"Somebody stop me!"

It just so happens that I was reading the classic Lois Pineau essay, “Date Rape: A Feminist Analysis”, this week. (Law and Philosophy 8, 1989, 217-243).

In that essay, Pineau defines date rape as nonconsensual sex that does not involve physical injury (actual or threatened). Consent is determined from the perspective of the man: the court has to be persuaded that the man believed, sincerely and reasonably, that the woman did not consent (this is the mens rea, or “guilty mind” — criminal intent — requirement).

Pineau claims that it’s very hard for a woman to prove she did not consent to date rape thanks to some mutually supporting myths, the whole of which she calls the “aggression-acquiescence” model of sexuality. One is the myth that male sexual desire is “so hard to control.”

The rationale, I believe, comes in the form of a belief in the especially insistent nature of male sexuality … At a certain point in the arousal process, it is thought, a man’s rational will gives way to the prerogatives of nature. His sexual need can and does reach a point where it is uncontrollable, and his natural masculine aggression kicks in to ensure that this need is met.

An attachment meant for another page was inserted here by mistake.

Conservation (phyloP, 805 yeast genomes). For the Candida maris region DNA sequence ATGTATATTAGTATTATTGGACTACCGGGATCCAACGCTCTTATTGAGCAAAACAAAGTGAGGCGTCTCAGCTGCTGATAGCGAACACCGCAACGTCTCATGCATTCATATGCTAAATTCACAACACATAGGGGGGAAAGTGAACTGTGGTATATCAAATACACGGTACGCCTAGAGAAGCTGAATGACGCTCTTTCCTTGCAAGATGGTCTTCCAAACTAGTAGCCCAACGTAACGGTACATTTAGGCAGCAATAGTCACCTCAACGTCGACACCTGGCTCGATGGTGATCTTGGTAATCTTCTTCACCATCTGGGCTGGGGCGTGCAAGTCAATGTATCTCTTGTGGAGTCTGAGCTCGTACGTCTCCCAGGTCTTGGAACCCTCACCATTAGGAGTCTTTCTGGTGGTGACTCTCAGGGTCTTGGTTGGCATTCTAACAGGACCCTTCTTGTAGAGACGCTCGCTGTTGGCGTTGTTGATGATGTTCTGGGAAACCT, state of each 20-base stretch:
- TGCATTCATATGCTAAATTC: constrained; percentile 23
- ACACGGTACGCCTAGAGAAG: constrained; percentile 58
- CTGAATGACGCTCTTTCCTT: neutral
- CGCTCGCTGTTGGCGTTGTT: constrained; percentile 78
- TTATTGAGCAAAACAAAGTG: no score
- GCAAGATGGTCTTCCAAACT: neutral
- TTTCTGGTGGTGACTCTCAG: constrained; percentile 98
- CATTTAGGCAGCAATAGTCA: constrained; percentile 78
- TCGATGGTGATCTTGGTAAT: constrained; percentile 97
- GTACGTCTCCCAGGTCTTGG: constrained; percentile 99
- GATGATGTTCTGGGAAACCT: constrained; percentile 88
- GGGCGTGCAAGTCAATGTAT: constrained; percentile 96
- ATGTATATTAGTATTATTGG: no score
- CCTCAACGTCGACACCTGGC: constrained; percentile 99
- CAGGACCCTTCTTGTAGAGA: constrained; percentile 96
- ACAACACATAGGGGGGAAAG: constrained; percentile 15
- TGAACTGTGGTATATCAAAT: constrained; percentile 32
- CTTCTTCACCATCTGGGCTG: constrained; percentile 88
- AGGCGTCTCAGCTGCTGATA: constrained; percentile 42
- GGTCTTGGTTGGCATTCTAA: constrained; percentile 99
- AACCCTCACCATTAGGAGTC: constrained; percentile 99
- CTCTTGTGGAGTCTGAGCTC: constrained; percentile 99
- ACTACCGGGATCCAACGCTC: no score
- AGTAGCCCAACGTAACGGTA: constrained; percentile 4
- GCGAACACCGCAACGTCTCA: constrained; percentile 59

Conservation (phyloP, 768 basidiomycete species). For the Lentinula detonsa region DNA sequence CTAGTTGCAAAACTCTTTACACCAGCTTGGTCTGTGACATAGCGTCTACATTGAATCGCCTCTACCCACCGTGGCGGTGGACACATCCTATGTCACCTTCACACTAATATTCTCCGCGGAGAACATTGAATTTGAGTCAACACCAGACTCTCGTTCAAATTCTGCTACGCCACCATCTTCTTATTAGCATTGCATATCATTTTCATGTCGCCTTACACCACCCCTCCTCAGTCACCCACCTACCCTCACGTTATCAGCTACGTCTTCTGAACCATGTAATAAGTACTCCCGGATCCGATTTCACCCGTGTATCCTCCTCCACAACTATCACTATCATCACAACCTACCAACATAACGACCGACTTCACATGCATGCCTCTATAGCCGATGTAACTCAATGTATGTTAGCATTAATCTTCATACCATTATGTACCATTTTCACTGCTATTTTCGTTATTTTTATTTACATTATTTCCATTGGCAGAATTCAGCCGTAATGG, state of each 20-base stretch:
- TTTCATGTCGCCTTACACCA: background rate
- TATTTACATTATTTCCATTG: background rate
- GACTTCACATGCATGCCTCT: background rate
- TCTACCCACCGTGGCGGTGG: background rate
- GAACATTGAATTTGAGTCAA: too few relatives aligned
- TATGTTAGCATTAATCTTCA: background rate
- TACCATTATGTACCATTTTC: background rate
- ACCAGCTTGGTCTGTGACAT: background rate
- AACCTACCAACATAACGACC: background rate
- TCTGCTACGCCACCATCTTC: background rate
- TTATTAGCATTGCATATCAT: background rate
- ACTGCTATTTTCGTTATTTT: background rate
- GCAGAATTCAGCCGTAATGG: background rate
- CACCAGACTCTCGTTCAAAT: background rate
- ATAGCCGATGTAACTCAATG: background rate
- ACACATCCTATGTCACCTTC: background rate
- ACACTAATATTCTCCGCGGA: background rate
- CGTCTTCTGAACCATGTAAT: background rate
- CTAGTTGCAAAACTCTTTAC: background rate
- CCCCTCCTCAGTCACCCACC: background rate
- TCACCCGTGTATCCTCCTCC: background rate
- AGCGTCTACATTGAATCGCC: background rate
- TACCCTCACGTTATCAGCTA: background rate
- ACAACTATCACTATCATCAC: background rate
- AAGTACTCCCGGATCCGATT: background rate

Pineau claims that this myth works with other myths, like that women have a disproportionate burden for controlling men’s sexuality, for example, by not being sexually provocative, to invalidate nonconsent. (She’s offering mainly conceptual analysis, but there’s lots of empirical data for the prevalence of the myth of uncontrollable male sexuality among rapists. Prosecutor and law prof Andrew E. Taslitz, in Rape and the Culture of the Courtroom, gives a number of examples of these myths at work, to support his general thesis that “what storytelling theory teaches us is that patriarchal tales are of enormous power, weighing heavily in favor of the defense. The power disparity is so great that it is very difficult for the victim’s story even to be heard” [NYU Press, 1999].)

Catharine Peirce Wells thinks that Pineau’s proposal to allow mere silence or unenthusiastic encouragement to count as nonconsent is harmful to men. In “Date Rape and the Law: Another Feminist View” (Date Rape: Feminist, Philosophy and the Law, Ed. Leslie Francis, Penn State University Press, 1996) Wells has this to say: